Android fanatics claim that if I had purchased a Xoom instead of cheap tablets I wouldn't have had these issues. Their argument doesn't hold water. The Xoom is an expensive device (who said Apple costs too much?), it's OS is quite buggy; it has special features that don't even work; and it's features that do work still aren't up to the iPad's standards. I know… I handled both the Xoom and the iPad before making a decision.. even though I had 18 months experience with Android, the iPad was still a much better overall experience!!

    My only fear is that in the same vein as Windows VS Mac, the inferior system will once again win out. This will be due to misinformation (most coming from anti-Apple groups) and from eventual lower prices compared to the Apple side. You end-up getting what you pay for in the long run.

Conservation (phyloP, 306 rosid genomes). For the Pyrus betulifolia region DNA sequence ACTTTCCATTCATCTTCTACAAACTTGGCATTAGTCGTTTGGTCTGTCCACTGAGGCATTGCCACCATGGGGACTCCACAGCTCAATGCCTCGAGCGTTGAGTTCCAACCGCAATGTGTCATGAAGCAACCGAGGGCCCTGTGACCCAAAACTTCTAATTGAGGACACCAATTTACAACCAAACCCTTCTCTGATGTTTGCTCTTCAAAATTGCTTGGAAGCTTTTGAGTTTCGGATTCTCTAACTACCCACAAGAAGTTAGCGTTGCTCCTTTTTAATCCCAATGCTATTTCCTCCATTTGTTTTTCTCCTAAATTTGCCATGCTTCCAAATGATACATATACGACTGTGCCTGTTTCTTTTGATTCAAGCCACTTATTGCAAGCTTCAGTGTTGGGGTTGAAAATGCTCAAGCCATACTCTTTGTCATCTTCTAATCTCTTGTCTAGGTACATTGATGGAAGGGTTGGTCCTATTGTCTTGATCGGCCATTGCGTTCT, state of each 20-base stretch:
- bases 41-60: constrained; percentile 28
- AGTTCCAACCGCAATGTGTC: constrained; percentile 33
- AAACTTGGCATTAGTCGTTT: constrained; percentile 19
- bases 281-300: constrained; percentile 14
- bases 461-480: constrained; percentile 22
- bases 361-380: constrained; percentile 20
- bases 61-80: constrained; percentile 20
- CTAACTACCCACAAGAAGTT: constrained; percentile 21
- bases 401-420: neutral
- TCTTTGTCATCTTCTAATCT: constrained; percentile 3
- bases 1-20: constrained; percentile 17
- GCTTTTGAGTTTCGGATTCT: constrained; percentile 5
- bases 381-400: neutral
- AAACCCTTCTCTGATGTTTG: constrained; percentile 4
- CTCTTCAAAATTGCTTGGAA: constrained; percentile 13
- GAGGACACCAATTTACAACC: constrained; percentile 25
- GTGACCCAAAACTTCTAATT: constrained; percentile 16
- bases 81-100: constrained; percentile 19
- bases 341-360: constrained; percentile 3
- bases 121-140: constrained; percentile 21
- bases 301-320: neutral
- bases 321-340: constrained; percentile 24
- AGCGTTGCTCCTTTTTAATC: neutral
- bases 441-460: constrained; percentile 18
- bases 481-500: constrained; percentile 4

24. Paul Says:

    Doesn't work that way, any video content stops when you return to the home-screen – Apple's assumption is that if you don't want to watch video, then why should the audio continue as well.

    Most pod-casters that I follow that offer video offer an audio only version as well but I operate under the assumption that If I am watching video, that it is going to consume all of my resources.

  25. David Says:

    I'll field that. BOGO and Cricket. They are cheap and told that they offer equivalent functionality. The beige boxes won because Apple didn't offer equivalent functionality and cost more. Today, Apple has the pricing, the hardware and the apps.